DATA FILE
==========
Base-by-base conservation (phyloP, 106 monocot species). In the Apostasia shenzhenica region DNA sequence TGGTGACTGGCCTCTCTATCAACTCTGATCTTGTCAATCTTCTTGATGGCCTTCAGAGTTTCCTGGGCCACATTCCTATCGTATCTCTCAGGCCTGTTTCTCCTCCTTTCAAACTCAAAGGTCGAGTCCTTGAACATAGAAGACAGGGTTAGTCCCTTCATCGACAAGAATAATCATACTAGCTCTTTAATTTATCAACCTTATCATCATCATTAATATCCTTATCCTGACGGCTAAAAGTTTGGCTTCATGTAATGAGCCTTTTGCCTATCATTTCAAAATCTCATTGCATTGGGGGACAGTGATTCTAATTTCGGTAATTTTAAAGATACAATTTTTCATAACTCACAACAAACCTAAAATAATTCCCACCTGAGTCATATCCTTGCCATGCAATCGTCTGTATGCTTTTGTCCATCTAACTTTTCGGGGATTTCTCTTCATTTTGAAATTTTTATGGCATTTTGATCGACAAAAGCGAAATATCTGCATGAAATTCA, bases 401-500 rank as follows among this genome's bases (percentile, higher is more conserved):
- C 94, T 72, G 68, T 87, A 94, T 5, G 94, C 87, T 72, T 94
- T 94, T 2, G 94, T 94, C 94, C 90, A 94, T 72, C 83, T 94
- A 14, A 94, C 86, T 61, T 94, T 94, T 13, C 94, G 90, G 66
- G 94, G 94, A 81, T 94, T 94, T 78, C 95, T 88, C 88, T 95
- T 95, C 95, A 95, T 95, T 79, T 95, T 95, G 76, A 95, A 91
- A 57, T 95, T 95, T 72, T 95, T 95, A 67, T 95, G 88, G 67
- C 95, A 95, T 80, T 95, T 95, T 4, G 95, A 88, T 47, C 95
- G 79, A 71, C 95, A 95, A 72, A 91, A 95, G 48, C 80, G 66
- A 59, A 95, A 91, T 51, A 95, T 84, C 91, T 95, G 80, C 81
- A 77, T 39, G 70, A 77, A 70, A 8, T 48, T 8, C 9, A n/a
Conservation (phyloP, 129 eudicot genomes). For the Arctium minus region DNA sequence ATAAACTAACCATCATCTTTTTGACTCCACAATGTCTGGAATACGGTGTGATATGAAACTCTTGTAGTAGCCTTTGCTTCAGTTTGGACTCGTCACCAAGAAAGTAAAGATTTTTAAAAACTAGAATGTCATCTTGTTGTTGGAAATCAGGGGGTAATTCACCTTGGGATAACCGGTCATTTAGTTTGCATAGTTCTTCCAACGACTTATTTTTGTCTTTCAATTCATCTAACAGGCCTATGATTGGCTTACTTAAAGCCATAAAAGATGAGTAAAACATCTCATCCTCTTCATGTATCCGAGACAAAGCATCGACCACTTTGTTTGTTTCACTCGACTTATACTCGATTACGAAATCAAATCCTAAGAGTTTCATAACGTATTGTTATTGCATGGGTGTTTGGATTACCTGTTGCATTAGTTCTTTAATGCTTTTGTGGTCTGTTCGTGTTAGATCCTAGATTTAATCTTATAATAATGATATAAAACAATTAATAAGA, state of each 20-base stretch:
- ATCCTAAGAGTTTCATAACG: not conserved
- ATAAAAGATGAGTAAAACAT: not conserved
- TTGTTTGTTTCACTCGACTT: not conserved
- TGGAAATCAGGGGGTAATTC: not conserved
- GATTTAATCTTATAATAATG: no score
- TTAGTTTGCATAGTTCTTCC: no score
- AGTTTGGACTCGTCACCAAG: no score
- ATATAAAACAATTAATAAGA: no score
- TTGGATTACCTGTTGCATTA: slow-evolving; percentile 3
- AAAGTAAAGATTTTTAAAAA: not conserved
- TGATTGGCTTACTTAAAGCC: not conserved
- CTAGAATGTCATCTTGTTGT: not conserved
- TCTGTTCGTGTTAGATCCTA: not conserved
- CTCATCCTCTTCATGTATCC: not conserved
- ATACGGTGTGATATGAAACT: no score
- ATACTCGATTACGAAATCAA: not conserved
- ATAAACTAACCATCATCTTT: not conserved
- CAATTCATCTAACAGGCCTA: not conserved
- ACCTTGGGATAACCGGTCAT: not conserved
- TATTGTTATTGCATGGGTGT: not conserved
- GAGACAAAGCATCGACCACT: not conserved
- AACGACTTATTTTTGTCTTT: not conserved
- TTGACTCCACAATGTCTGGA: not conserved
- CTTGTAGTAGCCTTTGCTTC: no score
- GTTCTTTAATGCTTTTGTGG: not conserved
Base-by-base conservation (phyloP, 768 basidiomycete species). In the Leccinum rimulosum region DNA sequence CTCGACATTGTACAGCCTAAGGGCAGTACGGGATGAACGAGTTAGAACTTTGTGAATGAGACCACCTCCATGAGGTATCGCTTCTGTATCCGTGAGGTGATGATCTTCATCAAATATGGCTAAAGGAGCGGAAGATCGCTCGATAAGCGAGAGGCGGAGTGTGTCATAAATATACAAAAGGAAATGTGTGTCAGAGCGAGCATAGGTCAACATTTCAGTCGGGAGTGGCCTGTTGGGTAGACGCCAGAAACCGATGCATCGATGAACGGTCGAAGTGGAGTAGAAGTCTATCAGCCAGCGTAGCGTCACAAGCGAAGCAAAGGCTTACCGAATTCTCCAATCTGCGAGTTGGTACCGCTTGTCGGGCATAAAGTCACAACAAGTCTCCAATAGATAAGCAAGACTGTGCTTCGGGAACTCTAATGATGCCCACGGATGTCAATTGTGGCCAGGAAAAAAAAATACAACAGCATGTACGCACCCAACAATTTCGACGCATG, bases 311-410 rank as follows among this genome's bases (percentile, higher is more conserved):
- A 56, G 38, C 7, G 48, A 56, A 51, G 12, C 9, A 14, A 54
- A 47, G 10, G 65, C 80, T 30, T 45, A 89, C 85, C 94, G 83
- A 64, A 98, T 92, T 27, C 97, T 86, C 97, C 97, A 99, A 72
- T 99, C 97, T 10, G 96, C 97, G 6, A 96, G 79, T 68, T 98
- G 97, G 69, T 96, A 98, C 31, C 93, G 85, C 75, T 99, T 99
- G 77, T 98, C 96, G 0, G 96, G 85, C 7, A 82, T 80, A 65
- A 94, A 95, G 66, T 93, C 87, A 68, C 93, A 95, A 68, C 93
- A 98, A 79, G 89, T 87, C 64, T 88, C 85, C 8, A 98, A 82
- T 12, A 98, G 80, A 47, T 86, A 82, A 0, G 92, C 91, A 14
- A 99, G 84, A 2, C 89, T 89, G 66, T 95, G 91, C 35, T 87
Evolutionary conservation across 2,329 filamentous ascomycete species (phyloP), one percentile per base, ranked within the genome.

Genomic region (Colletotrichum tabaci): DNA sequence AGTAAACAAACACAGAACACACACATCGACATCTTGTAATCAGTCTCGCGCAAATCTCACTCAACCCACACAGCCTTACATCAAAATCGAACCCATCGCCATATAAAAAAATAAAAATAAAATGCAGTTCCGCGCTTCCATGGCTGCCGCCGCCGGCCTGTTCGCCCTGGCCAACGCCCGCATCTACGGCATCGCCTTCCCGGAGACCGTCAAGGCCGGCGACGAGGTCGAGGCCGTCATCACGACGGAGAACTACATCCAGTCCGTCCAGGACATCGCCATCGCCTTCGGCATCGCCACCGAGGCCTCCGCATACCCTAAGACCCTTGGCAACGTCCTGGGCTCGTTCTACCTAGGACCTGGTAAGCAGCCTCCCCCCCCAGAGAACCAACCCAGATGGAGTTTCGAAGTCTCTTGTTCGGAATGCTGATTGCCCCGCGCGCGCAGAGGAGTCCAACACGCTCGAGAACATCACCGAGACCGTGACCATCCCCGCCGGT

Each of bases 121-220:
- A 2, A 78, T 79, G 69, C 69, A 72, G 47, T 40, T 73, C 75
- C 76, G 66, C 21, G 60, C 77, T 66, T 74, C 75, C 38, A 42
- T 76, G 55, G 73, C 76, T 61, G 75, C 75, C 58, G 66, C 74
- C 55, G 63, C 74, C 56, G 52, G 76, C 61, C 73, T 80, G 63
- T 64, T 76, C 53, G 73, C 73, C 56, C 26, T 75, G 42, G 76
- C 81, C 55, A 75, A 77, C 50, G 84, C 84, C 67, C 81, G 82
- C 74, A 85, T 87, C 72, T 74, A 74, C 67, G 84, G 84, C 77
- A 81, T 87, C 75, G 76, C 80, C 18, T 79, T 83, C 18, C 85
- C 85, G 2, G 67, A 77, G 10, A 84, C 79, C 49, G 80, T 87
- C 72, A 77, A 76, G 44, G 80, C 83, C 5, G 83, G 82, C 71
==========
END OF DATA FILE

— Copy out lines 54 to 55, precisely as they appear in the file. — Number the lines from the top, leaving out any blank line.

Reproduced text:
- T 76, G 55, G 73, C 76, T 61, G 75, C 75, C 58, G 66, C 74
- C 55, G 63, C 74, C 56, G 52, G 76, C 61, C 73, T 80, G 63